Wednesday, July 11, 2007

Bill Bryson Sets Us All Right

I spend a lot of time thinking about English; specifically, how dogmatic one should be? How does one know when to balk at and when to embrace a change in the language? This quotation from Bill Bryson's The Mother Tongue: English And How It Got That Way has some good common-sense advice:

"One of the undoubted virtues of English is that it is a fluid and democratic language in which meanings shift and change in response to the pressures of common usage rather than the dictates of commmittees. To interfere with that process is arguably both arrogant and futile, since clearly the weight of usage will push new meanings into currency no matter how many authorities hurl themselves into the path of change.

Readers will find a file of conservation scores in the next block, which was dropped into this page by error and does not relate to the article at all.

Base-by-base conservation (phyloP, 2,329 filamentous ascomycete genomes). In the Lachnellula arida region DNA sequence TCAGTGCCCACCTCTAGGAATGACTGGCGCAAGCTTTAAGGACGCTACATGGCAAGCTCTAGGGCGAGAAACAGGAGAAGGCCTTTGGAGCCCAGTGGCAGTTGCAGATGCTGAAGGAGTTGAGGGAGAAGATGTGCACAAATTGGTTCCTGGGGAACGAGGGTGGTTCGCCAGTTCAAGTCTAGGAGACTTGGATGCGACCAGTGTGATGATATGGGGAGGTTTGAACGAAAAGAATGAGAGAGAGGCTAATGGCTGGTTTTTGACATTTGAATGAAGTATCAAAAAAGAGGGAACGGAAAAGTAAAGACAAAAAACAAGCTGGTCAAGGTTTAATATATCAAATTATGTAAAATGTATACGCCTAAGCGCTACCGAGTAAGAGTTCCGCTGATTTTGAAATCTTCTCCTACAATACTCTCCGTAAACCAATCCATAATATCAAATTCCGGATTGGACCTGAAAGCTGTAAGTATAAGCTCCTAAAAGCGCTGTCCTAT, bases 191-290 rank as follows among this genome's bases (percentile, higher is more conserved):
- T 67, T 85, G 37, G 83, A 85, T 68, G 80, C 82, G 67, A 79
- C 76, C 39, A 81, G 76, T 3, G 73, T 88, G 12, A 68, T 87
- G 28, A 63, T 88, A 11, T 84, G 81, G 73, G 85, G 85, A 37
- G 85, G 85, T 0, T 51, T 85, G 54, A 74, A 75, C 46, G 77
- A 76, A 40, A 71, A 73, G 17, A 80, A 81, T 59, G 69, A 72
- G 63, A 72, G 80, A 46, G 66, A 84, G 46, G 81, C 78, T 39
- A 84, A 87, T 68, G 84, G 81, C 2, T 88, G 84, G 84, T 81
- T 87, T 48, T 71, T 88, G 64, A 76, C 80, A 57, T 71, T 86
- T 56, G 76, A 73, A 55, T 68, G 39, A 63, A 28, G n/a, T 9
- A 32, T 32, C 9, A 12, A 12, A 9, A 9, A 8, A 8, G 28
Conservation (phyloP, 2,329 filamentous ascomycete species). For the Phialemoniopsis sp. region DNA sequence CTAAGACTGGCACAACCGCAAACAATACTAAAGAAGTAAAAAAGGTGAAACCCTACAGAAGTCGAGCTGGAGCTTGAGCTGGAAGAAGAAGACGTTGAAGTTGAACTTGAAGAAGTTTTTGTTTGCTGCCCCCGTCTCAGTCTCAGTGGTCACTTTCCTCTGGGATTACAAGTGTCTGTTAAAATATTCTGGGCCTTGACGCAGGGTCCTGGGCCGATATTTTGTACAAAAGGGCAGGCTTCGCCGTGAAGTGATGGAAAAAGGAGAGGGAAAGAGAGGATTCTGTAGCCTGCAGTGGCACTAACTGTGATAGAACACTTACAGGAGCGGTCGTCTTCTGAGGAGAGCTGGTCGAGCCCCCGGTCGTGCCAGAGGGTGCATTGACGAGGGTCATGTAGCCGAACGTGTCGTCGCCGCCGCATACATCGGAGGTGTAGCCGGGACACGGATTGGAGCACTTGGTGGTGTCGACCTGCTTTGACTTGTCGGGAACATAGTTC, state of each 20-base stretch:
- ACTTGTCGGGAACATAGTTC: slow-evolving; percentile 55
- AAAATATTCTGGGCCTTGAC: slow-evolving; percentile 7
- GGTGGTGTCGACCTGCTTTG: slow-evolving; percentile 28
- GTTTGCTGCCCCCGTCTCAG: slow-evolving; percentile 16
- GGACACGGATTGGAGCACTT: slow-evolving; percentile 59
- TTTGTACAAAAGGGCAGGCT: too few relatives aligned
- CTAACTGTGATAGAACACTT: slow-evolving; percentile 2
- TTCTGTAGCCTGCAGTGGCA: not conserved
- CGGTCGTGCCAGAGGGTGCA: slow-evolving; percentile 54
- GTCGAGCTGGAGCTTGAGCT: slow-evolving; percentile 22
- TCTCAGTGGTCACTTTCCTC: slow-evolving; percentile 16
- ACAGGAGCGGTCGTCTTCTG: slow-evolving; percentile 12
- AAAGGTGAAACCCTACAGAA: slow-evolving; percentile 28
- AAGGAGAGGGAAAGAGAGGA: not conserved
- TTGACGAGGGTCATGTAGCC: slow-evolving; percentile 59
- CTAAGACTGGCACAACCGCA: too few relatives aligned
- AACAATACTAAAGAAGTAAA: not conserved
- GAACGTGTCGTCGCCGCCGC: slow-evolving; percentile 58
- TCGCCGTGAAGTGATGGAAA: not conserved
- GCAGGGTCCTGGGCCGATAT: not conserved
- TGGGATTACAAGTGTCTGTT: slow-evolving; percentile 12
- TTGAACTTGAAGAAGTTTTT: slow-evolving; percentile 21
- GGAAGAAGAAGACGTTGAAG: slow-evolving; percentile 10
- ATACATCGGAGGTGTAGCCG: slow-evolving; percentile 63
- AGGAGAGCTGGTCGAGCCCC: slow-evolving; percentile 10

"But at the same time, it seems to me, there is a case for resistng change–at least slapdash change. Even the most liberal descriptivist would accept that there must be some conventions of usage. We must agree to spell cat c-a-t and not e-l-e-p-h-a-n-t, and we must agree that by that word we mean a small furry quadruped that goes meow and sits comfortably on one's lap and not a large lumbering beast that grows tusks and is exceedingly difficult to housebreak. In precisely the same way, clarity is generally better served if we agree to observe a distinction between imply and infer, forego and forgo, fortuitous and fortunate, uninterested and disinterested, and many others."